Call of DutyTreyarch

The launch of Call of Duty: Black Ops 4 has been strange. Usually, I dive into the campaign, finish that after 5 hours or so, then head to multiplayer in zombies. But with Black Ops 4, an official campaign is gone, reduced to a series of tiny cutscenes embedded in tutorials of multiplayer specialists, which I’ve found too tedious to get through so far, so where do I start?

Blackout, of course.

Black Ops 4’s campaign has been replaced by a mode that I have to agree is probably a more significant and important addition to the series than five more hours of a new campaign would have been. It’s the Call of Duty take on Battle Royale, one that has already seen the light of day in beta, and the full release is not all that much different.

What I’ve found so far is that Blackout is an incredibly solid, albeit somewhat unremarkable entry into the Battle Royale genre. I think it does many things well, and that it will do very well among the playerbase, but there are some caveats.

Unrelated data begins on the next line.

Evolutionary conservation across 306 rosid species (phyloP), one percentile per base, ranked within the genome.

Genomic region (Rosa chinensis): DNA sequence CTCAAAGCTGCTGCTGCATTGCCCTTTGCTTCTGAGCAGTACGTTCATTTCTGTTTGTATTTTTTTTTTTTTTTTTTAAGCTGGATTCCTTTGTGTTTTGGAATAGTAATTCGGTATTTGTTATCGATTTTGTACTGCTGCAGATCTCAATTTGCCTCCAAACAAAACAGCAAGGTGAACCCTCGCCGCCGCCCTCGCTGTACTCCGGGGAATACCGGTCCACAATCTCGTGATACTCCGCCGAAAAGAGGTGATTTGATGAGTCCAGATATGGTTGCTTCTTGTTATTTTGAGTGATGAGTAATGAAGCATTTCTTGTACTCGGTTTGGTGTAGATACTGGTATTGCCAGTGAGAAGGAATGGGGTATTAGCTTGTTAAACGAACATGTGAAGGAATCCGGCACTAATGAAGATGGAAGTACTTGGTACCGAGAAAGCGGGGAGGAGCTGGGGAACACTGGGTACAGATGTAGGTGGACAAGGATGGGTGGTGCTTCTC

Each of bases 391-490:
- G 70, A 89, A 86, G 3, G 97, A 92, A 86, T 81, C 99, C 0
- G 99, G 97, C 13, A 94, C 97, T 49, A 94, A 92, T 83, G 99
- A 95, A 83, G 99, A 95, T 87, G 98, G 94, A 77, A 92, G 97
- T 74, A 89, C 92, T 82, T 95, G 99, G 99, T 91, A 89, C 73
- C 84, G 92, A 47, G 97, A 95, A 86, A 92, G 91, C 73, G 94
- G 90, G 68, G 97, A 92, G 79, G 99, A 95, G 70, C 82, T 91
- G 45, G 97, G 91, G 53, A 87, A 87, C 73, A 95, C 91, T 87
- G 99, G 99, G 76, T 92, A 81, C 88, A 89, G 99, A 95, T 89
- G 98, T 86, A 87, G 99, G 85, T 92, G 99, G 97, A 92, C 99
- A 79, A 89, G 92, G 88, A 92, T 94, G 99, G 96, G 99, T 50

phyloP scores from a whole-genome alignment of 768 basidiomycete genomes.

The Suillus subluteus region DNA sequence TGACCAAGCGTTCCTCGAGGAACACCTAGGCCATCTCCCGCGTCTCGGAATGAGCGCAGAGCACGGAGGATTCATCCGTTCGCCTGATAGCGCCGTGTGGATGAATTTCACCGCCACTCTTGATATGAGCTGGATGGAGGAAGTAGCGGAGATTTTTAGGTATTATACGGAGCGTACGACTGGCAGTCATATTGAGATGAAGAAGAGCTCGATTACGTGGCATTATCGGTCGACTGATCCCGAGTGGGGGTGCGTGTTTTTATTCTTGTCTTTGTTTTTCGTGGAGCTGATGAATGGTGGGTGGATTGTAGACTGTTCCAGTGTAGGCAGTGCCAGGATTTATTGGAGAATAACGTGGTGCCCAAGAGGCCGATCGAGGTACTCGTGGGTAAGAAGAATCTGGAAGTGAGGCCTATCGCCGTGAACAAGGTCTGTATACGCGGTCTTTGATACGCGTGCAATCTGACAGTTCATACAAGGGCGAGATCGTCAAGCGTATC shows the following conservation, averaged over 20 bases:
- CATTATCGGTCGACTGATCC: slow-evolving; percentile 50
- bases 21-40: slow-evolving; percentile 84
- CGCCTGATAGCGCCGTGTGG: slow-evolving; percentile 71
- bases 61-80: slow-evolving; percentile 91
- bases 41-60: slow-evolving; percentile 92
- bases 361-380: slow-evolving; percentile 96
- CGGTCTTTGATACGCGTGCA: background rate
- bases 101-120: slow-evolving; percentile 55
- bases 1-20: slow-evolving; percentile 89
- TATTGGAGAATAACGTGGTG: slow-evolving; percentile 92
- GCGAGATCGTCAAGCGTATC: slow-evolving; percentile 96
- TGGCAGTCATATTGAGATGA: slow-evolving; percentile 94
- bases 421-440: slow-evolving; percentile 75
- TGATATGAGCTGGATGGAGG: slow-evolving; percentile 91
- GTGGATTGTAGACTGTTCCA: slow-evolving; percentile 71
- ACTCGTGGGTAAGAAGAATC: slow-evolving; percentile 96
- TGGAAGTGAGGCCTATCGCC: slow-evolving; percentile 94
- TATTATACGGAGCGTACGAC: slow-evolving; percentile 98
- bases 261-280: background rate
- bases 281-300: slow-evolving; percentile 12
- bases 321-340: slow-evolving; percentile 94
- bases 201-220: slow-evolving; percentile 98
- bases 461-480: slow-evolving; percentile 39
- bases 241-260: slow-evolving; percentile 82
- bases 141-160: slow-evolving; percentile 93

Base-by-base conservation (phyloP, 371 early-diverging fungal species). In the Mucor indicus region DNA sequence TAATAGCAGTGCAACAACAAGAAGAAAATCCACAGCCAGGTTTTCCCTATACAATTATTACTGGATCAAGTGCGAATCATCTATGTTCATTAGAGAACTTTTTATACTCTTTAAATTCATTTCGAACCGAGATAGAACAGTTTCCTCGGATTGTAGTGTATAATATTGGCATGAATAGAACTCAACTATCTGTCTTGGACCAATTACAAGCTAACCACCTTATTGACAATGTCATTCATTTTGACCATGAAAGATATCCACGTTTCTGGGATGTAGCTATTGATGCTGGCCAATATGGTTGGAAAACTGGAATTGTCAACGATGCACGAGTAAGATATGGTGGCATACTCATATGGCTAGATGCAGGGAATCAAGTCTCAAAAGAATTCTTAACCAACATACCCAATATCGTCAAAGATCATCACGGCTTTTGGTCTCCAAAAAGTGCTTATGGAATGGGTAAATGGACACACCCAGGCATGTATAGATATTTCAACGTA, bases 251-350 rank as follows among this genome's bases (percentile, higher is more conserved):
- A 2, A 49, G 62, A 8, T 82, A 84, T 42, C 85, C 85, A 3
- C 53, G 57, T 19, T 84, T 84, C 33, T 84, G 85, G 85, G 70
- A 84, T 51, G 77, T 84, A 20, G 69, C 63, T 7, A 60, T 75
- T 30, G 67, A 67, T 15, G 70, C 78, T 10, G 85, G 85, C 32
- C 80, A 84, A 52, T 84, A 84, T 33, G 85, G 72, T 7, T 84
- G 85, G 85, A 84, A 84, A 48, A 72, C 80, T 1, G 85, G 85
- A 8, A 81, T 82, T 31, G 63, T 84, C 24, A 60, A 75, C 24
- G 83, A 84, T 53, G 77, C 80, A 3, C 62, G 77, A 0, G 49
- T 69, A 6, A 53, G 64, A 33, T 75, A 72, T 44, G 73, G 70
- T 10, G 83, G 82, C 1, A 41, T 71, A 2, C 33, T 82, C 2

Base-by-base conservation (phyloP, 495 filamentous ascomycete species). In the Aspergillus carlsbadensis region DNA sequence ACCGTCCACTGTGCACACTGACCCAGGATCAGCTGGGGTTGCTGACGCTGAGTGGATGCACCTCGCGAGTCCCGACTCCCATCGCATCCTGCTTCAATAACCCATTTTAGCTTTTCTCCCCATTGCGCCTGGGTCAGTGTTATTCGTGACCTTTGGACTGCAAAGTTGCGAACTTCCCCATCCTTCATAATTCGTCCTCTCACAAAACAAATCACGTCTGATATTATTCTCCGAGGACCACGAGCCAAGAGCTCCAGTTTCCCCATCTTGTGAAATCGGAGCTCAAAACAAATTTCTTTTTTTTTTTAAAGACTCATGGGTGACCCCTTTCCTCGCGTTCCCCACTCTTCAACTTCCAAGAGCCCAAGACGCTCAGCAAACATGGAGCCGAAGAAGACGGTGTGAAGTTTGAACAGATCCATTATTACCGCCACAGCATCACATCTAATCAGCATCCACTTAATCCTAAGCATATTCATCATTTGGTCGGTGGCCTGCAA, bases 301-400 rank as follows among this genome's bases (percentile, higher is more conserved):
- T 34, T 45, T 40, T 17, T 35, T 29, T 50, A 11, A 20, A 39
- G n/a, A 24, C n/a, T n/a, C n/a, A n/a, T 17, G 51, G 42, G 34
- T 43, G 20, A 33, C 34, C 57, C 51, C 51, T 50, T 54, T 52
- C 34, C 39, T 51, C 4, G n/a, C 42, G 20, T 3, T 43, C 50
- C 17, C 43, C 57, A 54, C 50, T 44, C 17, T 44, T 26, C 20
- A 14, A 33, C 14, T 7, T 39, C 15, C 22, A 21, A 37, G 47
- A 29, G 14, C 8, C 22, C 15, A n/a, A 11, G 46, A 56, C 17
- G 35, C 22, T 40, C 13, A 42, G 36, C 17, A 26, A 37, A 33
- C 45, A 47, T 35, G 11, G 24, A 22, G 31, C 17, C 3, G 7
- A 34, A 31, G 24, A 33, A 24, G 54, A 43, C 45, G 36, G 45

Playing a Battle Royale with Call of Duty gunplay feels great. COD has always been one of the best-feeling shooters on the market, especially for PvP play, and that translates pretty seamlessly into Blackout here.


The map is huge, larger than anything Call of Duty has ever produced by several orders of magnitude, and you can see the engine straining to keep up. I’ve encountered some pretty severe lag and texture pop-in issues, and clearly a lot has been sacrificed to make this work, as you keep wandering into buildings and rooms that are completely empty except for a collection of weapons and gear and medkits scattered on the floor.